“You! You there!”
Duwa snapped out of her thoughts only to realise that in her absentmindedness, she had wandered too close to where Gogo Maweni was still seated under the Chitimbe tree.
“You! Come. Come.” Her voice was both a shout and a whisper, the tone undeniably commanding so that even though Duwa was suddenly apprehensive, she could do nothing but obey.

She kneeled in front of the old woman, hugging the plastic bag with the vegetables close to her.
“Yes, Gogo?”
“Where are you going?” Gogo Maweni looked closely at her to ask, as if it was of the utmost importance.
“Home, to bring these vegetables to my mother.”
“Aha.” She nodded, the folds of her neck stretching along with her head movements. She reached for something close to where she was seated and brought up a plastic cup. “I need water.” She held it out to her expectantly. Duwa stared blankly at her for a moment.
“Please. I need some water for my parched throat.” The hand Gogo Maweni brought up to her neck in demonstration was laden with all manner of rings and beaded bracelets that went up to her elbow.

Not knowing what else she could do, Duwa took the cup and stood. She made for the borehole in the middle of the school yard but was stopped in her tracks by Gogo Maweni calling out to her.
“It has to be fresh from the stream, for my old bones.”
Duwa could not believe it. Did she really expect her to fetch water all the way from the stream and bring it back to her here?
“Go now, before the sun sets.”
She thought about giving the cup back and apologising because she was in a hurry, but suddenly remembered the carpenter who now had to crawl on his forearms.
“Yes, Gogo.” she muttered reluctantly and scurried away.

For most of the journey, Duwa couldn’t decide how she felt about her task but quickly figured out there was nothing she could do about it now that she was already on the way and whether she was glad to do it or not was neither here nor there. So she might as well get it over and done with as quickly as she could. To pass the time painlessly, she sang.

Duwa forgot everything when she sang: her frustrations at home, the Kongwe Girls and even strange old women. It all disappeared and the only thing that was real was her voice.

When Duwa sang, it felt like she had grown wings and was soaring above everything. She was filled with something unnamed, moving through her with an intensity that delighted as much as it frightened her. It embarrassed her – the emotion that overcame her each time – so she never let anyone see her do it.

Finally at the stream, she set the vegetables down and took her time rinsing the cup – enjoying the melody of her favourite childhood folk song as it rose out of her almost unbidden – before filling the cup as her song came to an end.

Someone started clapping wildly behind her.

Duwa held a hand to her heart to keep it from jumping out of her chest and turned around to find a girl standing a few feet away from her, still clapping as she openly stared at Duwa in awe. Her skin was as white as the moon, the hair growing out of her head like a soft crown of cotton which she held together with a colourful piece of chitenje. Her eyebrows and the eyelashes that fanned her wide eyes were the same cotton white and her mouth – still hanging open – a rosebud pink. Duwa had never seen anyone like her in the village before.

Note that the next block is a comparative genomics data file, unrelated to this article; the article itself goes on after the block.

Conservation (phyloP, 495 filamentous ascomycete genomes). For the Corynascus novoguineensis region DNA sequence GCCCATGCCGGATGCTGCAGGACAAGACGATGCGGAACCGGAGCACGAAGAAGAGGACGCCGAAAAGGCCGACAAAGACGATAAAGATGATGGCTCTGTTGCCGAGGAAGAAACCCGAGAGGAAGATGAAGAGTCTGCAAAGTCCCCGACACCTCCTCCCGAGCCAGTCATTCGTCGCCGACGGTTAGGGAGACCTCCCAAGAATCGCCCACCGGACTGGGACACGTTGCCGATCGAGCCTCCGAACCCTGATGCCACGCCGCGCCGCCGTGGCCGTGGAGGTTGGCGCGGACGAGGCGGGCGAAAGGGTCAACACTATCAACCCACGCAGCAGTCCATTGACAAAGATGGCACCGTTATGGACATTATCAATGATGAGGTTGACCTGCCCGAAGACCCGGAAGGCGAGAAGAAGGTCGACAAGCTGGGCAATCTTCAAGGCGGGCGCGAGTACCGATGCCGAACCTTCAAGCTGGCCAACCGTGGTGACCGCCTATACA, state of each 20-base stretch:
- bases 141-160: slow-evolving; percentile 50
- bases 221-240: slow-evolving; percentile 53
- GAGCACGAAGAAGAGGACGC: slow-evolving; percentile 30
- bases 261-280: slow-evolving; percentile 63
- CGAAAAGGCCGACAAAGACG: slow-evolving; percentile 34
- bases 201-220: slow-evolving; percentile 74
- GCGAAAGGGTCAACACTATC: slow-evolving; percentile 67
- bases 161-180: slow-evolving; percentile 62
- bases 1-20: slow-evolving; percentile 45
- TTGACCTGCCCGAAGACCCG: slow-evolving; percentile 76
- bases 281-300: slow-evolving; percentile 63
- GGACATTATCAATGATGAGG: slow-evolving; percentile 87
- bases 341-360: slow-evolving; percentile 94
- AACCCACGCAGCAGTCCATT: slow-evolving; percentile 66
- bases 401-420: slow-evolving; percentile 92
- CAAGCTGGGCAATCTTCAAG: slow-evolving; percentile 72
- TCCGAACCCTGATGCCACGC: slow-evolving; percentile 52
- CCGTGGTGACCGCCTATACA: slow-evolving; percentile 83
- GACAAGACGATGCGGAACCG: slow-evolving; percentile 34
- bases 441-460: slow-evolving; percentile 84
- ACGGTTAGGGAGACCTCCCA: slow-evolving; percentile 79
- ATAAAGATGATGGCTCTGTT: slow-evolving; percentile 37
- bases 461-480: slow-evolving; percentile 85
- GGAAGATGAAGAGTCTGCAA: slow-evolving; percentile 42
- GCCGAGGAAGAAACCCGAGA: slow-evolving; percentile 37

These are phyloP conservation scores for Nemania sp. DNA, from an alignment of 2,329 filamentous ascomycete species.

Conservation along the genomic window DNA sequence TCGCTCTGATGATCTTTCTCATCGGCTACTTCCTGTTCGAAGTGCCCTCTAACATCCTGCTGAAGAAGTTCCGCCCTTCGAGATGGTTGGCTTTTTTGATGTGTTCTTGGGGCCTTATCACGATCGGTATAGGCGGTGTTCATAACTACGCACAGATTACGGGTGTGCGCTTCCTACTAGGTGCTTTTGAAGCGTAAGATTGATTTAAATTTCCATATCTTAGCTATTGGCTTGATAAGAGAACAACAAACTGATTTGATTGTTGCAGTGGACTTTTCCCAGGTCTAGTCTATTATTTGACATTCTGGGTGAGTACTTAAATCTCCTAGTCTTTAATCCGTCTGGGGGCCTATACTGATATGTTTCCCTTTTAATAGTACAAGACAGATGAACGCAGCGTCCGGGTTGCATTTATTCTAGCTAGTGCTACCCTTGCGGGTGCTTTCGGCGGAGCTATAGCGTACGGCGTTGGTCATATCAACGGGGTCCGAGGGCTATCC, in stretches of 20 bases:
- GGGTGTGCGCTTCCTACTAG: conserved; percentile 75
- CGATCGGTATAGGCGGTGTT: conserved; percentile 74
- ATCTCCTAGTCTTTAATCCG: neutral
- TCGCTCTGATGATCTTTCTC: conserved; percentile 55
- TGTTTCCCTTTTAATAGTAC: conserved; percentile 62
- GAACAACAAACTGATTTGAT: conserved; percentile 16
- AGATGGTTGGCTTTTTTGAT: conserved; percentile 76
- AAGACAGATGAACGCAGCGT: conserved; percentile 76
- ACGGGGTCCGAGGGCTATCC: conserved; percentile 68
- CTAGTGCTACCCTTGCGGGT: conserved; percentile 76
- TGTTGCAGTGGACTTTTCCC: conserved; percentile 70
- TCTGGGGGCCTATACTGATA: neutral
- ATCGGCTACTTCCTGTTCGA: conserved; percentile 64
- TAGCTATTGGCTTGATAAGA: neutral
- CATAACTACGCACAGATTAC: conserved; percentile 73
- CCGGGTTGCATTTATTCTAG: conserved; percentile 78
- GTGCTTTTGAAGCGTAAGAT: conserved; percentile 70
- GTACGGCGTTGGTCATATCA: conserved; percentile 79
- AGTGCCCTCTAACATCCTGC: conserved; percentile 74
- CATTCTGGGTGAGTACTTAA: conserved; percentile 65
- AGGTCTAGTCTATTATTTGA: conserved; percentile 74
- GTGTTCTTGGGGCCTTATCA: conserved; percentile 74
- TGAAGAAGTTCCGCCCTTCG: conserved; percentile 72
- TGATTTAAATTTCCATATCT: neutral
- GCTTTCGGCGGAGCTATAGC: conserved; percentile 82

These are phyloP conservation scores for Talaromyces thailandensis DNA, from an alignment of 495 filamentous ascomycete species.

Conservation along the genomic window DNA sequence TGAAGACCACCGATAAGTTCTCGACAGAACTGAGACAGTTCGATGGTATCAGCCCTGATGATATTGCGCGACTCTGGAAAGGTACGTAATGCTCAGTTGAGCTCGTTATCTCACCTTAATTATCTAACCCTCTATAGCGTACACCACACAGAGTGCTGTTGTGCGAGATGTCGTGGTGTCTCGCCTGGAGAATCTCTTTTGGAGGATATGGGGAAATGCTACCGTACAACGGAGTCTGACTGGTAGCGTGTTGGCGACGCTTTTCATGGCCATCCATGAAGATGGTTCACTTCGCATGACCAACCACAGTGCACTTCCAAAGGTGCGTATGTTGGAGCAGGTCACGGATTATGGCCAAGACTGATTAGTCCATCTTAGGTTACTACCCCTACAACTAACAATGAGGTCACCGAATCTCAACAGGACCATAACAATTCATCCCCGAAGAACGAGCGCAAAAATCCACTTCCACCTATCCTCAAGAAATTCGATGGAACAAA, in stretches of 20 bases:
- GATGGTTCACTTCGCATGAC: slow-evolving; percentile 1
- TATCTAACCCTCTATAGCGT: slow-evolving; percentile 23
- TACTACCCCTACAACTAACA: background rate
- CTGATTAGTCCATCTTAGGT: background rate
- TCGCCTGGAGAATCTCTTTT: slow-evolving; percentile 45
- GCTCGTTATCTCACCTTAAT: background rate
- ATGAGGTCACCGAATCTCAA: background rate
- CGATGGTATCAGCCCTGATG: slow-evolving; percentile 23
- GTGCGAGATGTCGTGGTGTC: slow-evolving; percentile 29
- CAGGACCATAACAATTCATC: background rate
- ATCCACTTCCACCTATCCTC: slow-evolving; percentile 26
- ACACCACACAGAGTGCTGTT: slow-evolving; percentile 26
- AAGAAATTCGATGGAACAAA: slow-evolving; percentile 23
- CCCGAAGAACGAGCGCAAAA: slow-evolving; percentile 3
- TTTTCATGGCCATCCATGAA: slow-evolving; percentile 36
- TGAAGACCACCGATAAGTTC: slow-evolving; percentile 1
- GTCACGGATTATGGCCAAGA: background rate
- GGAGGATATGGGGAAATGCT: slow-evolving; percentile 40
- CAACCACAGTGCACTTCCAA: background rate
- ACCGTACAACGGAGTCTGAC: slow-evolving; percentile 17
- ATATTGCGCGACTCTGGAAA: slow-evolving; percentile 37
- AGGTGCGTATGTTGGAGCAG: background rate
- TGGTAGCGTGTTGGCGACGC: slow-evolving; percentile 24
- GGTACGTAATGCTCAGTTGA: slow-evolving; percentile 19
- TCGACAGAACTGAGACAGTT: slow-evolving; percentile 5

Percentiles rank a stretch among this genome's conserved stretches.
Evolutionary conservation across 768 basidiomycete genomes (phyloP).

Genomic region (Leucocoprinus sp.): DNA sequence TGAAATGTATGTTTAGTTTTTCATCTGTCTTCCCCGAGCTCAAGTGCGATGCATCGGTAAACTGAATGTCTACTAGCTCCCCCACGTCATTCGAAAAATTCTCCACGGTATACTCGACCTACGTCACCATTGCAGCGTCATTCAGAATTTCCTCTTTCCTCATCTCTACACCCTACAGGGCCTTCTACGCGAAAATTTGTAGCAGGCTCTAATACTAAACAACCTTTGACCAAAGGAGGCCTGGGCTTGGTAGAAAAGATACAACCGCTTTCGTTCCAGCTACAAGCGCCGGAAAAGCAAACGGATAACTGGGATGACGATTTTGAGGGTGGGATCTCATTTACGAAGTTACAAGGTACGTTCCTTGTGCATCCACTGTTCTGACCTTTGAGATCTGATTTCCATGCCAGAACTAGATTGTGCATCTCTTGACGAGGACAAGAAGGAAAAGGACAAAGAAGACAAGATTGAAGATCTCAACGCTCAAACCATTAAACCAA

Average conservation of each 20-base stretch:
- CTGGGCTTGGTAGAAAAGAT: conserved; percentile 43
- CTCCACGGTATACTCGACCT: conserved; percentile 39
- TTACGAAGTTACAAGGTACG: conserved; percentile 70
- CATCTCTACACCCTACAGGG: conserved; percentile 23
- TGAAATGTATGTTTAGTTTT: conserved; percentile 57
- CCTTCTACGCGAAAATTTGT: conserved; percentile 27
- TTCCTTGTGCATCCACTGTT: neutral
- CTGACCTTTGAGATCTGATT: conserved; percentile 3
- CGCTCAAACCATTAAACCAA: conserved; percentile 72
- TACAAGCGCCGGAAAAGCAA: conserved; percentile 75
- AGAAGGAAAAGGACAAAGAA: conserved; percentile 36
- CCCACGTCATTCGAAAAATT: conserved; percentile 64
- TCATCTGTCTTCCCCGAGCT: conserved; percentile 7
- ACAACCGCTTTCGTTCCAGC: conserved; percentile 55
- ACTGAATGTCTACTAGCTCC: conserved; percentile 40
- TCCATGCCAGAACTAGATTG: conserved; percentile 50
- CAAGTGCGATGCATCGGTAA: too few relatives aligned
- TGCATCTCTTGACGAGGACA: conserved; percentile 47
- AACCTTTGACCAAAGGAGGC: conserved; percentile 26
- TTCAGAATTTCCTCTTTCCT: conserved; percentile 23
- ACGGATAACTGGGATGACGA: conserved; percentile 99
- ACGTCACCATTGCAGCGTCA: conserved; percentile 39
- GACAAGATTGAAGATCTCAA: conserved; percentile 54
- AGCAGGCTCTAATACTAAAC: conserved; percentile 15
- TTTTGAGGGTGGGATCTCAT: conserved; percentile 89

“You sing like an angel.” The girl finally spoke, still regarding Duwa in awe, who finally remembered to be embarrassed. “I’ve never heard such a beautiful voice.”
Duwa bent to pick up the vegetables, muttering her thanks.
“Please don’t go. I won’t be long! I could use some company on the way back.” She hurried to bring the bucket she had set down closer to the stream and began to fill it with the aid of a basin. “My name is Maya. I live just over the hill.”
Duwa realised Maya had already decided for her whether or not she was waiting.
“I’m Duwa. I live in the village.”
“You should sing.” She stated. “At the gathering, when the full moon comes. You should sing.”
Duwa tilted her head to the side in question, marvelling at the way Maya spoke as if whatever came out of her mouth was the end of the conversation and that was that.
“You should sing.” she said again to Duwa’s annoyance. What made her think she could tell a stranger what to do with her own voice?
“I can’t.” she finally said in reply.
“I just heard you. You can!”
“No, I mean…” Duwa sighed. “not in front of everyone.”
Maya stopped to look at her. The intensity of her stare magnified by the translucent lashes. “We’re not given talents to carry them around in secret. A voice like that is meant to be heard.” Duwa felt the statement hit its mark and she stood there feeling chastised, but Maya smiled and lowered back down to continue filling the bucket. “Just think, you will steal the show!”

Duwa immediately dismissed this, thinking about Chinsisi and her colourful dances. Then it was as if the clouds had parted to reveal the sun as the thought occurred to her: this could be it. This could be the key. If Chinsisi saw her sing and was impressed, she might finally see her as worthy. She might be given a chance to become one of the Kongwe Girls. Duwa tried not to get carried away with this new line of thought but her heart was beating in anticipation and she was filled with reckless hope.

“Do you really think I could do it?” she asked, tentatively.
“You will.” Maya answered, like it was the most natural thing in the world. And it was decided. “I can make you something to wear. You will have to look as beautiful as you sing.”
“Something like what?” Duwa could hardly believe she was actually agreeing to this but she let herself get swept away in the current.
“It will come to me. That’s my talent.” Maya stood, done with filling up the bucket, and Duwa noticed the beads on her arms, tied together with the same chitenje material she wore in her hair. She realised, with a jolt of surprise, these were the same type of beads she had seen Gogo Maweni wearing up to her elbow. Before she could ask, Maya continued talking – “I’m going to be a big designer in the city one day.”
The determined look on her face told Duwa she was stating something already true to her which was merely waiting for a chance to come true.